The ‘broken window’ concept and safety support circuit

Henry

By Thomas van Dalen

South Africans are to a greater extent being let down by the government and their statutory institutions, at all levels. Similarly, the government and said institutions fail miserably in their responsibility to guarantee the safety of all races.

This fact is substantiated by the vicious cycle in which citizens find themselves with the dramatic increase in crime and the accompanying inability of law enforcement agencies, due to various factors, to curb violent crime in particular.

The so-called “broken window” concept, which was formulated by the then New York mayor Rudi Giuliani, necessarily implies that every person who commits even the slightest crime must be prosecuted to the letter of the law. If this does not happen, it leads to more and more “windows” being broken, which later have to be replaced at great cost and effort, for which in many cases there are no funds available. The opposite is true that, if the pane is replaced immediately, it will not become a matter of impossibility to replace it later.

The overall success of this concept is only possible if all members of the community commit to throw their full weight behind all safety initiatives. The time when South African citizens could hold the government and law enforcement agencies accountable to guarantee the safety of the population is gone forever. Communities have the option of sitting on the sidelines and whining because the state is failing in its duty, while crime thrives, or they can each get involved to the extent within their power. The safety of communities, by the community itself, can be achieved by the gradual combination of various concepts, namely:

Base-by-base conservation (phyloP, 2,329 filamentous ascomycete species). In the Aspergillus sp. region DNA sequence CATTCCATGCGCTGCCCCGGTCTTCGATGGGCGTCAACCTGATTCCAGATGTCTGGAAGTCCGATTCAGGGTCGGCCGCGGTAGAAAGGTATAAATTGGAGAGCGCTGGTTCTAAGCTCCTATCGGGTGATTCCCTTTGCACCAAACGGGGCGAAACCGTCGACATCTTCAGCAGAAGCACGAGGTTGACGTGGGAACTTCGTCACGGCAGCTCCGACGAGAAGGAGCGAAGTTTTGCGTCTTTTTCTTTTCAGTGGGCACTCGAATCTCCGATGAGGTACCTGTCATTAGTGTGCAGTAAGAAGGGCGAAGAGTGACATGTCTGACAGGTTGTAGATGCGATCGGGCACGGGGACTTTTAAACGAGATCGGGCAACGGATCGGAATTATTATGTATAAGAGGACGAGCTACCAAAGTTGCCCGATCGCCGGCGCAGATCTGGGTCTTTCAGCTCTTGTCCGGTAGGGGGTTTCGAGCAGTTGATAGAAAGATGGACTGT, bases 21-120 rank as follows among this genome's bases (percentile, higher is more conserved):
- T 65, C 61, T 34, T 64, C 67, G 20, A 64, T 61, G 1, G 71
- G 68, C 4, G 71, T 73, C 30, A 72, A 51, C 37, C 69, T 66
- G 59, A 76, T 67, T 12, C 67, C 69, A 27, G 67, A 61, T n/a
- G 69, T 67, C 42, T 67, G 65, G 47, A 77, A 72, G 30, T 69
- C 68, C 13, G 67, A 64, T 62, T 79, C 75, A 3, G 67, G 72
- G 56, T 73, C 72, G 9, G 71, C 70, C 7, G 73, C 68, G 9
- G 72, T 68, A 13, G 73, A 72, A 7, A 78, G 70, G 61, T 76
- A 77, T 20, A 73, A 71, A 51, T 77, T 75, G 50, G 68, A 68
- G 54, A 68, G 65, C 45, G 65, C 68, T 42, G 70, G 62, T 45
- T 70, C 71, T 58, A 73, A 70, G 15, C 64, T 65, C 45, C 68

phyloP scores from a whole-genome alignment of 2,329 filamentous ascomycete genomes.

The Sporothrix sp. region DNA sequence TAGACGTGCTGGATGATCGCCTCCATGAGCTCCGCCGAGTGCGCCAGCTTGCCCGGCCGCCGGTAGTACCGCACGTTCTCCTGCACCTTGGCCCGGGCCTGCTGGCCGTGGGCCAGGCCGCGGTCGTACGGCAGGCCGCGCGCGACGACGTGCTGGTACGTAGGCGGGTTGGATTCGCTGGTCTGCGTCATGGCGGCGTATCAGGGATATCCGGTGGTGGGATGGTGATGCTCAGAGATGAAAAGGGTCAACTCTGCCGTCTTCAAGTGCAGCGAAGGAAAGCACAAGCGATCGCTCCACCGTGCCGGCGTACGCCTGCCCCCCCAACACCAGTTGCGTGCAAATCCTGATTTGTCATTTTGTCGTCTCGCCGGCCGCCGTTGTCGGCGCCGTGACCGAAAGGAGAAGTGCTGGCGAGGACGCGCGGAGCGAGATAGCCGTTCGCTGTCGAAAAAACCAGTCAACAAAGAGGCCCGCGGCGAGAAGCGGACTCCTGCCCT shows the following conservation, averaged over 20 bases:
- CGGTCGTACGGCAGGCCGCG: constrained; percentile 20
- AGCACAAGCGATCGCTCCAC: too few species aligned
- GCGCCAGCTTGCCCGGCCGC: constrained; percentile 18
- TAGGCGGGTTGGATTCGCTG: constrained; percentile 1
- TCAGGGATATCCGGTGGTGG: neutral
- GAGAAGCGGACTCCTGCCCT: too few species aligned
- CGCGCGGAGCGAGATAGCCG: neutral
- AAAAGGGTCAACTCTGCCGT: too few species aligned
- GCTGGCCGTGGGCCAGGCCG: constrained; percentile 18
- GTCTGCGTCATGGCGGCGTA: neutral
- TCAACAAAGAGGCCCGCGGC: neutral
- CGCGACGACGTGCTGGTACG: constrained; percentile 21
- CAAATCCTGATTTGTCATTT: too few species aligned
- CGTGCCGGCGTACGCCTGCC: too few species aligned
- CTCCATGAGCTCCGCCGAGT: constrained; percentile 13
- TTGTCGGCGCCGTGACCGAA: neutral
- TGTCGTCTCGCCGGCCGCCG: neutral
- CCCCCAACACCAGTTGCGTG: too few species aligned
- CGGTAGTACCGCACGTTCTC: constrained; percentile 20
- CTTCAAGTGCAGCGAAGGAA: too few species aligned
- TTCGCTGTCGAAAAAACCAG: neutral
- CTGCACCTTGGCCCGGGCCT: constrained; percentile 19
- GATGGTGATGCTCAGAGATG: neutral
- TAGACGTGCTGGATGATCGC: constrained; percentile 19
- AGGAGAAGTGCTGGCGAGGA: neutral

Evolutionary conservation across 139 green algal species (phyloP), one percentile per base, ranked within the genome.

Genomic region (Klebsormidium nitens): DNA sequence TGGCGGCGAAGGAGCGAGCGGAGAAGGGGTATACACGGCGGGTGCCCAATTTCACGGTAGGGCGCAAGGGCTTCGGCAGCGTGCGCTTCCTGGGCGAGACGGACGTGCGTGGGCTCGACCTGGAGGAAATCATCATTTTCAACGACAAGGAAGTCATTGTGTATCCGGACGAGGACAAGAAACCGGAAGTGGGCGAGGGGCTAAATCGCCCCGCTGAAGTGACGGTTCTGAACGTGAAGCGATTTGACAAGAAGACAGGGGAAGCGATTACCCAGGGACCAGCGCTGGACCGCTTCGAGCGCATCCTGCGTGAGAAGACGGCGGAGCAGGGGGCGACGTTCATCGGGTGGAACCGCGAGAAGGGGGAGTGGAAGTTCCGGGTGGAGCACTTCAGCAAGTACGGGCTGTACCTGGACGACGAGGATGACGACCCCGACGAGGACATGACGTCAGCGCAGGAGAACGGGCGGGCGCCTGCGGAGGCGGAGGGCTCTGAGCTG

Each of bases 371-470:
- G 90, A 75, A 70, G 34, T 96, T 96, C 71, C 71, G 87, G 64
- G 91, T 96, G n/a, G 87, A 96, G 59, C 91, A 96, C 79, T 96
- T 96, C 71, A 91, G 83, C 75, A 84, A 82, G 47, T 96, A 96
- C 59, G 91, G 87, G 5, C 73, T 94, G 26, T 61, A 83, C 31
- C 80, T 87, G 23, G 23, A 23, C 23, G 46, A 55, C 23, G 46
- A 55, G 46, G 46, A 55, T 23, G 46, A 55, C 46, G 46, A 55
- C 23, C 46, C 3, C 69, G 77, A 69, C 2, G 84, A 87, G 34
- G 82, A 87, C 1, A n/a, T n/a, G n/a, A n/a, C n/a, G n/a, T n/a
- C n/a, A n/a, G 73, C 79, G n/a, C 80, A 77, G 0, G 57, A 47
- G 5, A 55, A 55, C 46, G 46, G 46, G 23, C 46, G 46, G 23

1. Home and hearth protection
  2. Area security
  3. Establishment of community safety units, and with them control rooms
  4. The sideways (lateral) engagement with flanking units, and the associated pool of various resources, better known as a safety support circuit

Development of the security support circuit

The security of every household is the proverbial pebble thrown into the pond, with the resulting ripple effect it causes. The person next door sees what his neighbor is doing, and is forced to take the same, or even better, security measures in order to prevent the criminals from targeting his home instead of his neighbor’s.

So the rest of the street begins to follow their example, and then the block that spreads further to the neighborhood as a whole. These measures may vary from household to household, and even from neighborhood to neighborhood, depending on various factors, such as the threat determined by transit routes, distance from informal settlements, and so on.

The strategic ideal is to harden the security of every home in a neighborhood to such an extent that the criminal will instead move to an adjacent neighborhood. It is then exactly here where the support circuit concept is of value. The specific neighborhood that is already organized to such an extent that it is almost impossible for the criminal to act there is nothing but a support circle in the small not.

The ideal is obviously to foil the criminal to such an extent that he will leave the town/district completely. It is precisely at this stage that the management of a structure expands its area of ​​influence to an adjacent neighborhood (area of ​​interest) and joins hands with security structures of this neighborhood in order to promote cooperation between the security entities and networks within a specific geographical area. The development of this more structured cooperation agreement is the beginning of a security support circle. This results in security entities within the network of support circles:

  1. have access to more advanced technological and information systems, which result in early warning of any threat, can make informed decisions and launch appropriate actions;
  2. can use extensive communication networks to connect the circles of support; and
  3. can even connect other towns or districts with each other.

The purpose of safety support circles